To integrate this, recall what we did in the previous section: to integrate cos2θ\cos^2 \theta, we'll need to use the half-angle identity: 4cos2θ dθ=4(12+12cos(2θ)) dθ=2+2cos(2θ) dθ=2θ+sin(2θ)+C\begin{aligned} \int 4 \cos^2 \theta \ d\theta &= \int 4 \left(\dfrac{1}{2} + \dfrac{1}{2}\cos(2\theta)\right)\ d\theta\ &= \int 2 + 2\cos (2\theta) \ d\theta\ &= 2\theta + \sin(2\theta) + C \end{aligned}

Get the answer in terms of xx

This part is a bit tricky. First, we need another identity that we haven't used before: sin(2θ)=2sinθcosθ\sin (2\theta) = 2 \sin \theta \cos \theta

This makes our answer look like 2θ+2sinθcosθ+C2\theta + 2\sin \theta \cos \theta + C

Now finally, we need to figure out what θ\theta, sinθ\sin \theta, and cosθ\cos \theta are in terms of xx.

The first we've already seen: if x=2sinθx=2\sin \theta, we can solve for θ\theta: θ=sin1x2\theta = \sin^{-1} \dfrac{x}{2}

Also, from this we can see that sinθ=x2.\sin \theta = \dfrac{x}{2}.

The last part is to find cosθ\cos \theta. There are two ways to do this:

Algebraic Method

Look back at what we have at the beginning of the problem: 4x2=2cosθcosθ=4x22\sqrt{4-x^2} = 2 \cos \theta \longrightarrow \cos \theta = \dfrac{\sqrt{4-x^2}}{2}

Geometric Method

Since sinθ=x2\sin \theta = \dfrac{x}{2}, we can draw the following right triangle and use it to find cosθ\cos \theta:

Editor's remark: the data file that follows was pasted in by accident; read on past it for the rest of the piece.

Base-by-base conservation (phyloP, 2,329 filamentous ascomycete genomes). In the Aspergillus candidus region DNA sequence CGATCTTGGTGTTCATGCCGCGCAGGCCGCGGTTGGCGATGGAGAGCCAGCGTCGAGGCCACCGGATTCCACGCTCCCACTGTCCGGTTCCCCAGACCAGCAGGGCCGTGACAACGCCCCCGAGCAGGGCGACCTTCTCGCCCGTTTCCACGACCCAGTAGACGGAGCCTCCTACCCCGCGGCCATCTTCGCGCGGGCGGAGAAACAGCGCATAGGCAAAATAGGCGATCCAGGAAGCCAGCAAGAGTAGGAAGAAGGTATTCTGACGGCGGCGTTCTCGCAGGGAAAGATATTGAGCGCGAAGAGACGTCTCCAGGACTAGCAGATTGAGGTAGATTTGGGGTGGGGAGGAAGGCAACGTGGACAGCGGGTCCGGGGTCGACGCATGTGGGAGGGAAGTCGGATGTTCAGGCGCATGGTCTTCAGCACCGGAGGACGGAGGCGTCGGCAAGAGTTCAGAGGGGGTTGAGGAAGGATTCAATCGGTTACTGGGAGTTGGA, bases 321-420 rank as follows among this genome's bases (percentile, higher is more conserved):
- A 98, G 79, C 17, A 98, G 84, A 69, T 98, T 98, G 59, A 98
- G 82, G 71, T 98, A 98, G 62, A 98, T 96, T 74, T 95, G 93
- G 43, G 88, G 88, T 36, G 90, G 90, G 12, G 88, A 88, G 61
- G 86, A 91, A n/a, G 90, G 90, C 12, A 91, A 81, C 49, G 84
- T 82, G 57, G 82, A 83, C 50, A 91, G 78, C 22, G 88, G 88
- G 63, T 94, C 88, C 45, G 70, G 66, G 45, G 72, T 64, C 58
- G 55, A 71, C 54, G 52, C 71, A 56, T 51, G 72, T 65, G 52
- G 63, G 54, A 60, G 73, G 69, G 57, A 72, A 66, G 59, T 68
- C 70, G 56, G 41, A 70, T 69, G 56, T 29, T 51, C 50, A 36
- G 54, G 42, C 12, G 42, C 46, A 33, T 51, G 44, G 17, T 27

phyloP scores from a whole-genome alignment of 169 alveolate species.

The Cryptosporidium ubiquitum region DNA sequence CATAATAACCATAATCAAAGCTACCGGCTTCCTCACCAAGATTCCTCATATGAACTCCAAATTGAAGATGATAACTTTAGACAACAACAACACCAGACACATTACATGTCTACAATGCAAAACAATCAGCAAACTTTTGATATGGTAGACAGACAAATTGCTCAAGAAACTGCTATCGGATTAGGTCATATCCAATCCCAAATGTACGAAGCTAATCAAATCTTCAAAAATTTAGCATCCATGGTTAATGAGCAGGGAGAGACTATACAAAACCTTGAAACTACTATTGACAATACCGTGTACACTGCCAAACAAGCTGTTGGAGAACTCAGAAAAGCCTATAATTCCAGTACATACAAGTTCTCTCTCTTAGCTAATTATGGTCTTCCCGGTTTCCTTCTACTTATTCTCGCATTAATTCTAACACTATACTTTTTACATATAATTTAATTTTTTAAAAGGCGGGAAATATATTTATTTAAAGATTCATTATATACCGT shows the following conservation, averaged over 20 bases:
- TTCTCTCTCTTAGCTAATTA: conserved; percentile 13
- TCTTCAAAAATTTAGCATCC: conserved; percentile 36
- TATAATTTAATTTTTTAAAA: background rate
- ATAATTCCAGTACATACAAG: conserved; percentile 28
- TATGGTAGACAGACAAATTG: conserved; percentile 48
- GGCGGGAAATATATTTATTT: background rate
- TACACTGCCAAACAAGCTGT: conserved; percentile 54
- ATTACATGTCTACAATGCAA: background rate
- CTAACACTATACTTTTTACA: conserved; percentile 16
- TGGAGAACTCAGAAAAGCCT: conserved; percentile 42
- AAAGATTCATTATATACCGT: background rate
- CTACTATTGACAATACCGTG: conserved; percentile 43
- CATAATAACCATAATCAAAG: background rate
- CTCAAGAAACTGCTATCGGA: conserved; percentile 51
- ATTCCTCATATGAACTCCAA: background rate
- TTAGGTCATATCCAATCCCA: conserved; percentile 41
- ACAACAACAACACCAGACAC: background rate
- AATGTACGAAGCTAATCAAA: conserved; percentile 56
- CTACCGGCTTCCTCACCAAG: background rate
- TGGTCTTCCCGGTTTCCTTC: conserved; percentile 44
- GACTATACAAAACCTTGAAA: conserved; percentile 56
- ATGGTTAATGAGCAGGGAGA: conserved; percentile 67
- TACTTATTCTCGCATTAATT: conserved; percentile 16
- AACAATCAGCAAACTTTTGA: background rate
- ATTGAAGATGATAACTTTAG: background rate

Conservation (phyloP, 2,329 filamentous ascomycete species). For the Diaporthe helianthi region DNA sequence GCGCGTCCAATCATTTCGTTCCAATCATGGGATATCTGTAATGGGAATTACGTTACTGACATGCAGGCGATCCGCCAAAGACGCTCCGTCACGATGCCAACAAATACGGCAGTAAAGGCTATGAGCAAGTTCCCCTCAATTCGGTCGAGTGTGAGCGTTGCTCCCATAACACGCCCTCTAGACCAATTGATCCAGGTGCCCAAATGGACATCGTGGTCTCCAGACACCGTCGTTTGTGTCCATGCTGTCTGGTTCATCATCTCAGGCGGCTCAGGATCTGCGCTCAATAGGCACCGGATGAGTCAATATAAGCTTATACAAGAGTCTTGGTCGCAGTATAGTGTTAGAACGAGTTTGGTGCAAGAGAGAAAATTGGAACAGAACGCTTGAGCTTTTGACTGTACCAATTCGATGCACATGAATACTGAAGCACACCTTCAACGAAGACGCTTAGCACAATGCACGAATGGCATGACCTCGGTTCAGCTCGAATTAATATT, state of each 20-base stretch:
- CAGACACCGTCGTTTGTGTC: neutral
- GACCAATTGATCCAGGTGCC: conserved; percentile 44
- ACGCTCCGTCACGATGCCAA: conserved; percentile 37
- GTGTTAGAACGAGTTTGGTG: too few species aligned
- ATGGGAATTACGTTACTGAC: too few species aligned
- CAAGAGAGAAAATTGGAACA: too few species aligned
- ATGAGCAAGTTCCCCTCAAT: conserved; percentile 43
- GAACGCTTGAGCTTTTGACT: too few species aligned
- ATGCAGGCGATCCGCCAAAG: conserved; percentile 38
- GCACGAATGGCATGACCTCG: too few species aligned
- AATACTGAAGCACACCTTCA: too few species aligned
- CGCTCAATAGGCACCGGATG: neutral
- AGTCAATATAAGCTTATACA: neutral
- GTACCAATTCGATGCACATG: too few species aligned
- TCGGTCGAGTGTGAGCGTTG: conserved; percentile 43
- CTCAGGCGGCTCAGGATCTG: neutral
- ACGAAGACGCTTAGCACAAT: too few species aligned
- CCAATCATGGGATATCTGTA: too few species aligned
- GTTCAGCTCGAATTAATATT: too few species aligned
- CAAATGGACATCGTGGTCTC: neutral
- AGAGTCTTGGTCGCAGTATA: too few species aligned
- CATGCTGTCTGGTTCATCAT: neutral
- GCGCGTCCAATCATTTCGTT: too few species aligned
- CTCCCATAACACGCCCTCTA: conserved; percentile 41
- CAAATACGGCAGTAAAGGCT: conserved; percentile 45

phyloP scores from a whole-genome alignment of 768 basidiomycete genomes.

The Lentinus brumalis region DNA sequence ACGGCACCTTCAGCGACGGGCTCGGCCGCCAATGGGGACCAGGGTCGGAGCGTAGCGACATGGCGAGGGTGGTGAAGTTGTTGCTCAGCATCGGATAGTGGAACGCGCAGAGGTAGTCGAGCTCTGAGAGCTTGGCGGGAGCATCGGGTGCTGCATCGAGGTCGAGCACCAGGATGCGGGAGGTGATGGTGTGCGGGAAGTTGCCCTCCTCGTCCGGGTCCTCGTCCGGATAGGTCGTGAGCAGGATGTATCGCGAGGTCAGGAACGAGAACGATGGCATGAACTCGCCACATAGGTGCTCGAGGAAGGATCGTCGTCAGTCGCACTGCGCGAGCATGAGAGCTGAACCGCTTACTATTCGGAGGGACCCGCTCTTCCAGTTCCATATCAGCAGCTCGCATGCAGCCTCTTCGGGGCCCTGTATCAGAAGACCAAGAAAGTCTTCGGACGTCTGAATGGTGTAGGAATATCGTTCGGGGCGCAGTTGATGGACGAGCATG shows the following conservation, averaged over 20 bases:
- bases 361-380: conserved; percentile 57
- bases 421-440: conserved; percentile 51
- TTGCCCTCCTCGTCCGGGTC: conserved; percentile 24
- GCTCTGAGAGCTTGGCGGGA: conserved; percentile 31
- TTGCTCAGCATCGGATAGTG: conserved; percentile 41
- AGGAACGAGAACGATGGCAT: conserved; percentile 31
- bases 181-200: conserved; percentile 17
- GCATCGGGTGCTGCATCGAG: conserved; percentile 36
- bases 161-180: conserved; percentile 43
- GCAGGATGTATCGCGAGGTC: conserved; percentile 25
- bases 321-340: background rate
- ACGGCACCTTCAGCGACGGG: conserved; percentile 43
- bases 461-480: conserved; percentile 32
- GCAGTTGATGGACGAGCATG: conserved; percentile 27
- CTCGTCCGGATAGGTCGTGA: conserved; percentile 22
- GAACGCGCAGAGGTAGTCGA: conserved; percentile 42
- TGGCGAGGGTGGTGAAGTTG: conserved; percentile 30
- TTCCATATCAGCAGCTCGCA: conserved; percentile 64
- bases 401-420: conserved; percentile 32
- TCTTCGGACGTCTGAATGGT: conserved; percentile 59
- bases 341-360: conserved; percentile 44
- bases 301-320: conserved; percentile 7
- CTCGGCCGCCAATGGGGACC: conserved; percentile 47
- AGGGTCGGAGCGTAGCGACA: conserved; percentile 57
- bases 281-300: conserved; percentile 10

Right triangle to find cosine

We get the same answer from this method: cosθ=4x22\cos \theta = \dfrac{\sqrt{4-x^2}}{2}

Final Answer

Putting it all together: 4x2 dx=4cos2θ dθ=2θ+sin(2θ)+C=2θ+2sinθcosθ+C=2sin1x2+2(x2)(4x22)+C=2sin1x2+12x4x2+C\begin{aligned} \int \sqrt{4-x^2}\ dx &= \int 4 \cos^2 \theta \ d\theta\ &= 2\theta + \sin (2\theta) + C\ &= 2\theta + 2 \sin \theta \cos \theta + C\ &= 2\sin^{-1} \dfrac{x}{2} + 2\left(\dfrac{x}{2}\right)\left(\dfrac{\sqrt{4-x^2}}{2}\right) + C\ &= \ans{2\sin^{-1} \dfrac{x}{2} + \dfrac{1}{2}x\sqrt{4-x^2} + C} \end{aligned}

Case 2: x=atanθx = a \tan \theta

When the integral involves a2+x2\sqrt{a^2 + x^2}, let x=atanθx= a \tan \theta. Then dx=asec2θ dθdx = a \sec^2 \theta \ d\theta and a2+x2=a2+a2tan2θ=a1+tan2θ=asec2θ=asecθ\begin{aligned} \sqrt{a^2 + x^2} &= \sqrt{a^2 + a^2 \tan^2 \theta}\ &= a\sqrt{1+\tan^2 \theta}\ &= a\sqrt{\sec^2 \theta}\ &= a \sec \theta \end{aligned}

Evaluate x3x2+9 dx\displaystyle\int \dfrac{x^3}{\sqrt{x^2+9}}\ dx.


Here a=3a = 3, so let x=3tanθx = 3 \tan \theta. Then dx=3sec2θ dθdx = 3 \sec^2 \theta\ d\theta and x2+9=3secθ.\sqrt{x^2+9} = 3 \sec \theta.

Substitute and simplify: x3x2+9 dx=(3tanθ)33secθ3sec2θ dθ=27tan3θsecθ dθ\begin{aligned} \int \dfrac{x^3}{\sqrt{x^2+9}}\ dx &= \int \dfrac{(3 \tan \theta)^3}{3 \sec \theta} \cdot 3 \sec^2 \theta \ d\theta\ &= \int 27 \tan^3 \theta \sec \theta \ d\theta \end{aligned}